Balancing Blind Momentum
|Over the last several
years, the concept of balance in training has always been a focal point.
However, pinning it down and actually accomplishing it has become more of a
challenge because every dog is different. My last pup seems to have taken
forever to "lock" on a line for running blinds. Just "kicking him off"
didn't seem to make any progress. Wagon wheels were effective for "wagon
wheels", but the carryover was minimal. Other lining drills were
mastered rather quickly, but in the process of working through this, his
"leaving" desire was not all that great. Added to that, he seemed a little
too laid back about "getting there".
Success and rewards are powerful. Gunny was a little slow to mature and the type of dog that demonstrated more of a need to know "What's in this for me?" To a certain extent, I have often thought this was the residual impact of being a singleton pup. Recently, the light has gone on.........he is a different dog.
First of all, I figured the "leaving" part would improve once his motivation kicked in. Secondly, "getting there" would come around when it meant something more special and fun. So the training approach was to focus on those two issues.
What set this in motion was finding a freshly mowed field that was perfect for the introduction of my 3 Ghilly "faux shrub" lining drill. It was angled across a mowed pattern with a strong wind factor. This was to be a variation of what are called gradient blinds (a theme).
Gunny ran 9 blinds...three from each station. Each running station was on a line angling away from the 3 Ghilly's (faux shrubs" with bumper piles). Mostly, this was a lining drill to work on Gunny's "look lock". He caught on to the routine rather quickly and had fun with it. I knew we were on the right track. A long range plan was clarified after running this drill. I would use specific drills with targets (not white "stuff") to enhance his "looking out". The goal was to enhance his desire and create more balance in his "leaving" and "getting there".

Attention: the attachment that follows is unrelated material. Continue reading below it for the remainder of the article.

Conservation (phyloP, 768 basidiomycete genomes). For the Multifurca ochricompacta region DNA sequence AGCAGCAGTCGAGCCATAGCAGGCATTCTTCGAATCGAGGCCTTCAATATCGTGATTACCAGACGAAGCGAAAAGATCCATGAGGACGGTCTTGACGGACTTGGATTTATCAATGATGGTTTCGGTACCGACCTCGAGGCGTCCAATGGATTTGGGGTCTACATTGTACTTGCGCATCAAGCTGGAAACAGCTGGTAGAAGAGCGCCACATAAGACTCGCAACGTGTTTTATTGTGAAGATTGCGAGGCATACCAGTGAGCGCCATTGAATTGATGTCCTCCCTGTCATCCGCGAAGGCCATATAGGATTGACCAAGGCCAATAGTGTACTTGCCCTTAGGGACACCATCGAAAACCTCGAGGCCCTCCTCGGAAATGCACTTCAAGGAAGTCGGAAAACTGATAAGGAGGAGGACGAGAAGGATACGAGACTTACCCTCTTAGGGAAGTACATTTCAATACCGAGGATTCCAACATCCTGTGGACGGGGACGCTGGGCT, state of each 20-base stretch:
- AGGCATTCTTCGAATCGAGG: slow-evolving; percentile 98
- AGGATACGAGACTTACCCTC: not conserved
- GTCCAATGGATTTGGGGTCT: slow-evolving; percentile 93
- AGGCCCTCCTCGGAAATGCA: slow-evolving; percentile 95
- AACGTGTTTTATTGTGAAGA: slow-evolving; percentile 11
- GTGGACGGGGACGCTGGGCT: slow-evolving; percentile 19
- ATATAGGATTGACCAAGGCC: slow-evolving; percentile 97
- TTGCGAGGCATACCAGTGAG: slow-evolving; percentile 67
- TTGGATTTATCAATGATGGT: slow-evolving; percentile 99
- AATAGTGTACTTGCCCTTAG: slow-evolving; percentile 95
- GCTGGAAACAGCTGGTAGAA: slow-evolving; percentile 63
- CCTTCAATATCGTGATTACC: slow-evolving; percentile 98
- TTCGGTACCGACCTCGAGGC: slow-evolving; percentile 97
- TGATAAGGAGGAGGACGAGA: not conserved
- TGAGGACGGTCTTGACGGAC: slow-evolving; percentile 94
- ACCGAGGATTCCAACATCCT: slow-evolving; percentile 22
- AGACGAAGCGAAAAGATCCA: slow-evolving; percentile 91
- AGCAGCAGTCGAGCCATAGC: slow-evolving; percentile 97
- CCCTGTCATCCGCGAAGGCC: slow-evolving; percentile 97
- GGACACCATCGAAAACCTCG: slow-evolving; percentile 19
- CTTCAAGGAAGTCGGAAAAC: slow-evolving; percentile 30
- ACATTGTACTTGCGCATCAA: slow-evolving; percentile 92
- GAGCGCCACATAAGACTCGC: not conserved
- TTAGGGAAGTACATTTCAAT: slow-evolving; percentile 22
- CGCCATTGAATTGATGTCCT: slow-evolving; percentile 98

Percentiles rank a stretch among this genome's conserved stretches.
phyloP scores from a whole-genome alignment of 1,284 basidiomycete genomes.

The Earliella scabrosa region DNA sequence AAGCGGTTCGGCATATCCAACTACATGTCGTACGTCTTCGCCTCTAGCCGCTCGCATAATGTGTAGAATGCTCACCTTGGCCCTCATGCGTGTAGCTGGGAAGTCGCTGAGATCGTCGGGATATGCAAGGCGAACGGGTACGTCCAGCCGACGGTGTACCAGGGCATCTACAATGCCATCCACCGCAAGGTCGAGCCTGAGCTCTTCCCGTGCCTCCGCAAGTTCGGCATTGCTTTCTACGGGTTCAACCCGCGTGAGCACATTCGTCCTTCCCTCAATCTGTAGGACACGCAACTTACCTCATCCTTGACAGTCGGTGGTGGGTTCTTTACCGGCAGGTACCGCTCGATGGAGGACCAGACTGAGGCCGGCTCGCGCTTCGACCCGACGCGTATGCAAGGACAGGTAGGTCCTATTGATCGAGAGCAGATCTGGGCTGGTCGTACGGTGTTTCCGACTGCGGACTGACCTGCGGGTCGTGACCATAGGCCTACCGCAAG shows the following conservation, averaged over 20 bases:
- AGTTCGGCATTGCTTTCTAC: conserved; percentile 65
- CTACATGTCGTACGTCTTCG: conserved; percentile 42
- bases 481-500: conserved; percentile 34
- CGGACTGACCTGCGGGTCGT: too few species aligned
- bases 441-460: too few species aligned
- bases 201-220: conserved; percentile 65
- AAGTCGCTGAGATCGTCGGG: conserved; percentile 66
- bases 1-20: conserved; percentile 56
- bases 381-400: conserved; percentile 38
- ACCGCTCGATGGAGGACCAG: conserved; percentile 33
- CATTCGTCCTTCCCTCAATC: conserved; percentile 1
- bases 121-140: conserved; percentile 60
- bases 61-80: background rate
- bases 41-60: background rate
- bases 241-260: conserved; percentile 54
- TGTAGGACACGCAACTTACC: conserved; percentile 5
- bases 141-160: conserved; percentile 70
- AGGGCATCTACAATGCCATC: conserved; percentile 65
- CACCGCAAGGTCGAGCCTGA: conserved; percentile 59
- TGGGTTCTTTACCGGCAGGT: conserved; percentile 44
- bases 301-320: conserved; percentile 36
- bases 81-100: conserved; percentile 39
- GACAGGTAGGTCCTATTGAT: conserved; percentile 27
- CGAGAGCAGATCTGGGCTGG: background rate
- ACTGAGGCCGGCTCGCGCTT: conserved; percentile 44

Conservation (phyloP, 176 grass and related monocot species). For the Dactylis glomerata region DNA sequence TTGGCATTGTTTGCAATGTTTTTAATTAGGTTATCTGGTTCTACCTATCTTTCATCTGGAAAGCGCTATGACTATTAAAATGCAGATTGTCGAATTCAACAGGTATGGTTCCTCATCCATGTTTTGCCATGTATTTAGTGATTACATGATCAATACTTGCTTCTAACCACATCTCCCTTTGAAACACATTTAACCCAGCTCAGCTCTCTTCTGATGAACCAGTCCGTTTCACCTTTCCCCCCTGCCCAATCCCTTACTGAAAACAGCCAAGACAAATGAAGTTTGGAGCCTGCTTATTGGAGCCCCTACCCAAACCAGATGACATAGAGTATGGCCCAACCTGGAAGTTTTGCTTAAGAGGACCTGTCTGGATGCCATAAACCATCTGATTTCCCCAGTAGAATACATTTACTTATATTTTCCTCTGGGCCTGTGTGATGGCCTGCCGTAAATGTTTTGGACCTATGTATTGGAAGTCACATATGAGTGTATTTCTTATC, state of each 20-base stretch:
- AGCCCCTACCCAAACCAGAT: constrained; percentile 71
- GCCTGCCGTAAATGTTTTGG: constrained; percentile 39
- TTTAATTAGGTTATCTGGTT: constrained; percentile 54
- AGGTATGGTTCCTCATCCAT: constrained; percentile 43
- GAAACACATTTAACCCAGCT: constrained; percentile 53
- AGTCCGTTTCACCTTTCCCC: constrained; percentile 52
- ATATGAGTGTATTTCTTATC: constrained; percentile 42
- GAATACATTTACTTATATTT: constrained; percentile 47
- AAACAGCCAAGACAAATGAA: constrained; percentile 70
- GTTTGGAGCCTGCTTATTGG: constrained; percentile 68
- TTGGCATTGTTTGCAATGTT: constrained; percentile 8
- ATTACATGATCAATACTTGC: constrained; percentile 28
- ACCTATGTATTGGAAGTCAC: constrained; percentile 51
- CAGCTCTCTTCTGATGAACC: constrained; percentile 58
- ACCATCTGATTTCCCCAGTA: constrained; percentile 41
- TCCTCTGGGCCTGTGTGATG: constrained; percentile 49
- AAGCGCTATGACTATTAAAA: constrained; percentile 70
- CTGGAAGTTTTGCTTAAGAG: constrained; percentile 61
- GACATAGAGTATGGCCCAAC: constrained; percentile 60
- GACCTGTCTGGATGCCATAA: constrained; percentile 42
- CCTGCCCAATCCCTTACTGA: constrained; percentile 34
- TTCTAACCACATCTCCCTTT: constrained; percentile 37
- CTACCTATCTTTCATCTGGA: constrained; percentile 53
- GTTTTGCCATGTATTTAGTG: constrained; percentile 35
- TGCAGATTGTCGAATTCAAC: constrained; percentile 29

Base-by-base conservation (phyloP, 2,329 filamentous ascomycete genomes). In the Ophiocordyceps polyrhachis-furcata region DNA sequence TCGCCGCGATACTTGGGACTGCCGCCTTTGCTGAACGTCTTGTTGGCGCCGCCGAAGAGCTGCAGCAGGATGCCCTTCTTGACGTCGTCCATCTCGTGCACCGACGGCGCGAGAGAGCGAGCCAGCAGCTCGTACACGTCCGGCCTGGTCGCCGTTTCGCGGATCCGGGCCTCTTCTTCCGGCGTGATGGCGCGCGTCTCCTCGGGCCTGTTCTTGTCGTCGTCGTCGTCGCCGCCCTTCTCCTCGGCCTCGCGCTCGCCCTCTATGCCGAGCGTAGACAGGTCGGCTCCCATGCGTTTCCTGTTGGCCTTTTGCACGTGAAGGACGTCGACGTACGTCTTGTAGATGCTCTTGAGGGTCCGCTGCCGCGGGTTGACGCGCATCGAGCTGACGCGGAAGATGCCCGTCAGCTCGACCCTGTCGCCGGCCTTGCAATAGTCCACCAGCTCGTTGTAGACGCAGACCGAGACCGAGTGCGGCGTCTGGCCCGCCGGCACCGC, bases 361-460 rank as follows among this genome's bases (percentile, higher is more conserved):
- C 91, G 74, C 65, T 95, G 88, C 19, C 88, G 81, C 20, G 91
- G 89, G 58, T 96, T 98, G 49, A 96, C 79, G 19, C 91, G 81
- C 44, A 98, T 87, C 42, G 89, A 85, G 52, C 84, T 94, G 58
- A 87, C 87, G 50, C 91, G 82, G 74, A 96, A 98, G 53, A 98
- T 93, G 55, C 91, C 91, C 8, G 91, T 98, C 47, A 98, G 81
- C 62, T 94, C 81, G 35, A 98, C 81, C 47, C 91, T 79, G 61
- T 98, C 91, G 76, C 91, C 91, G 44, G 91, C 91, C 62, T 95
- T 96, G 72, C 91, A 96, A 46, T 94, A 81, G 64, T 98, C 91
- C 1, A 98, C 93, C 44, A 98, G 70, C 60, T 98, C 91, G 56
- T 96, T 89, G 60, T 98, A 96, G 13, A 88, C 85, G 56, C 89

(left click to enlarge thumbnails)
The long range plan was to zero in on the
training concept of "doing what the dog needs". A variety of "attractants"
were to be used to "draw" his focus. Eventually, the phases would lead to
natural attractants......real terrain. At the time, the exact steps were not
fully realized. However, it was fun thinking about "what each would
The setup photo was taken from a small rise beyond.
The pile was invisible from the line. It was initially "identified" by
throwing a bumper to it from the first line. It wasn't long before he was
literally flying between decoys (like they weren't there). The decoys were
exciting and the drill was fun.
The first eight pictures show Gunny's older sister, Daisy, reviewing the process. The following set of photos show Gunny (the pup) learning how to work through the "No-No" concept. He was a quick study.
Once the idea of "dealing with a barrier" was imprinted, distance was added to the equation. The "distance" drill was simplified by using a previous pattern blind. This sequence of photos reveals the use of stickmen to form an additional "slot" beyond the "camo" jump. When taught via increments, the difficulty of the drill is reduced because of previous "No-No" concept training plus using a familiar path. "Leaving" and "getting there" were what we were working on. Gunny flew through these early sessions with a great deal of excitement and poise (because it was a clear picture and fun). The mental image "of a line" and the routine of "going" was being solidified. His high desire in "getting there" was developing quickly.
The next step in the "progression of visuals" was
to introduce more natural slots and barriers. The addition of varying
"pictures" with related themes was designed to get Gunny focusing on
straight ahead destinations. His "leaving" desire improved tremendously
because there was more confidence in "getting there" (he wanted to).
He now had a vision with motivation which fed "the fire". The
idea of white buckets and/or stakes was rejected as too much of a
August will include finishing off the Definitive Casting drills and
an introduction to the "No-No" mound. Gunny
likes "leaving" and "getting there".